But even Superboy needs escape, needs to get out from under the grown-up world of Smallville and be with his own kind. His dreams of independence are nebulous but very real – they spur the creation of the first real teenage superteam, the Legion Of Superheroes. The Legion aren’t rebels either, but they represent an answer to a pressing question. If ordinary boys and girls fantasise about being Superboy, what does Superboy fantasise about? And the answer turns out to be – membership of a super-powered teen gang in a happy future where everything works out great. The most important thing about the Legion, like any club, is its rules and its most important rule is no grown-ups allowed! They work free of parents and free of adults, united and independent – a powerful, barely articulated proposition which surely accounts for their early popularity.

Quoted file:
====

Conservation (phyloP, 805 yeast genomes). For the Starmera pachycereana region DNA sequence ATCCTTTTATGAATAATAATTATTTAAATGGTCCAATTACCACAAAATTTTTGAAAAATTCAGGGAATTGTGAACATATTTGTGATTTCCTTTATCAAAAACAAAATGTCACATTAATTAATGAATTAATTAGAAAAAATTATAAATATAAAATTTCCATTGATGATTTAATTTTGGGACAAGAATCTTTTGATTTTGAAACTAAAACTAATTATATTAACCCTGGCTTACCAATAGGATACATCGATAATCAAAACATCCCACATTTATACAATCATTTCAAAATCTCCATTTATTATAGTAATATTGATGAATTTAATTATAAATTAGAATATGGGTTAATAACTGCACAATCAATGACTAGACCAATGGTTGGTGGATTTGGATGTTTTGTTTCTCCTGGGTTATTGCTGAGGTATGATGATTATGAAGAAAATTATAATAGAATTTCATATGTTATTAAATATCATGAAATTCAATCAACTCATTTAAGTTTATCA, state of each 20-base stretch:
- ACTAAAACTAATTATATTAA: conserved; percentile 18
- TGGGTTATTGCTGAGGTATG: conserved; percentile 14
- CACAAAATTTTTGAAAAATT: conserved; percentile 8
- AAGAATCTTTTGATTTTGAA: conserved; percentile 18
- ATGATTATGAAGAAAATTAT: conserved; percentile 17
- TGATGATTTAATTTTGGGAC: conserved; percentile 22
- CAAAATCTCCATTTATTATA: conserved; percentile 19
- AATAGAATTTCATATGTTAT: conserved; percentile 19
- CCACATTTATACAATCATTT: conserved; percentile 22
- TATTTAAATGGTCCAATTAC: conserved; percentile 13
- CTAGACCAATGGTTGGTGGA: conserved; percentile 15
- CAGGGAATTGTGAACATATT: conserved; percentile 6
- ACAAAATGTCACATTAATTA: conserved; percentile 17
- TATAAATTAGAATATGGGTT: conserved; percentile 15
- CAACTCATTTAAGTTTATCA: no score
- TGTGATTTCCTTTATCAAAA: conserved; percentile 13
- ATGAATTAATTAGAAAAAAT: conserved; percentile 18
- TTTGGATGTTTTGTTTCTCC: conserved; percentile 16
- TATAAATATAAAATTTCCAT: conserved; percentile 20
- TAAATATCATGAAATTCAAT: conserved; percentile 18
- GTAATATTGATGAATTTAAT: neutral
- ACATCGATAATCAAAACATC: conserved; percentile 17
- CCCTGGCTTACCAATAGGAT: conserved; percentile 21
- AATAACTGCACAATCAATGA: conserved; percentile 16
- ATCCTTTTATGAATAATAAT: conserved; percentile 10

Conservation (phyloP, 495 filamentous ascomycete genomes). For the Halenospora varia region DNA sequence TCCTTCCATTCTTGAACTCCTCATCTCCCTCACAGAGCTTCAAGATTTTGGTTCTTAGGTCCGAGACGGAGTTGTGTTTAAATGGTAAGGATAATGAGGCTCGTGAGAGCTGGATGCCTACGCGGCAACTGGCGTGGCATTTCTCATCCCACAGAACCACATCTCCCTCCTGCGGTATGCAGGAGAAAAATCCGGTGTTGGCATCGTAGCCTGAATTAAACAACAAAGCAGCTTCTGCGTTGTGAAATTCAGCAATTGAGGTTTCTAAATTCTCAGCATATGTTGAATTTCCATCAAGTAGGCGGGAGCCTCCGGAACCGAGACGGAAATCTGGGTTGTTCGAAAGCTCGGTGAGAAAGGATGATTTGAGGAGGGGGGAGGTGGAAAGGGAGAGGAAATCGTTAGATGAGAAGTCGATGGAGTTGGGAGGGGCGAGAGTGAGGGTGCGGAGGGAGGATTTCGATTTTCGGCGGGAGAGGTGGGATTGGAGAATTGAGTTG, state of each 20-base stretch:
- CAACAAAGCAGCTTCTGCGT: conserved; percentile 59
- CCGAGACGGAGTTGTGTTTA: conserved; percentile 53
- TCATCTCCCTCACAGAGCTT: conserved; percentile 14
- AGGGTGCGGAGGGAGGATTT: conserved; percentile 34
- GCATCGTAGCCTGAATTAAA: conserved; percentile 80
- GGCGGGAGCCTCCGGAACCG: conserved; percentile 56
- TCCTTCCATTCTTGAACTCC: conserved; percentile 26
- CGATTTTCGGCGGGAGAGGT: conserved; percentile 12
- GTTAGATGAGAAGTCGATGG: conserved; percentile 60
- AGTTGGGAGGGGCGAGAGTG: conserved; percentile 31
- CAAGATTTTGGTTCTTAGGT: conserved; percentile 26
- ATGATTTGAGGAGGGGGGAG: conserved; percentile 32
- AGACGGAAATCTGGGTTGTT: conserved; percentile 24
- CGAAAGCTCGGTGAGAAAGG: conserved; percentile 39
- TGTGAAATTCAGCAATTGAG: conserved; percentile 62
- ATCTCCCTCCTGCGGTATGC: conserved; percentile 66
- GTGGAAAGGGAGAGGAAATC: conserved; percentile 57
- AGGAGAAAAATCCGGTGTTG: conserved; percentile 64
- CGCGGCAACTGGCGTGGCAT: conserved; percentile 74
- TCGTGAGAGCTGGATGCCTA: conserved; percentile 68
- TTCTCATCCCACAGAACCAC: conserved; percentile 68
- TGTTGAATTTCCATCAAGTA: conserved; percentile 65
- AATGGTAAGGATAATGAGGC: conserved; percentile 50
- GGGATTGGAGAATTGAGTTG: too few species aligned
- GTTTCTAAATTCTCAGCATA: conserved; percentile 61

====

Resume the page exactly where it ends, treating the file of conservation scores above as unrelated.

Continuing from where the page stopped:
The gradual erasure of parents in pop is matched by their lack of salience in superhero comics. Few heroes boast parents as regular supporting cast – in many cases, they’ve been bumped off. In others (as in pop) they’re occasional comic relief. In original continuity Spider-Man – ever the outlier – Aunt May is a source of stress and responsibility, not a particularly potent force in her own right. In fact only one core Marvel comic made inter-generational conflict central to its premise and it wasn’t a teen comic at all, it was The Mighty Thor. Perhaps realistic groundings and revocation of privileges would have been too raw for the 60s teen audience – instead they could watch the Mightiest Warrior of Asgard suffering essentially the same punishments at a fantastic reserve. Yakety-yak, Odinson, talk thou not back.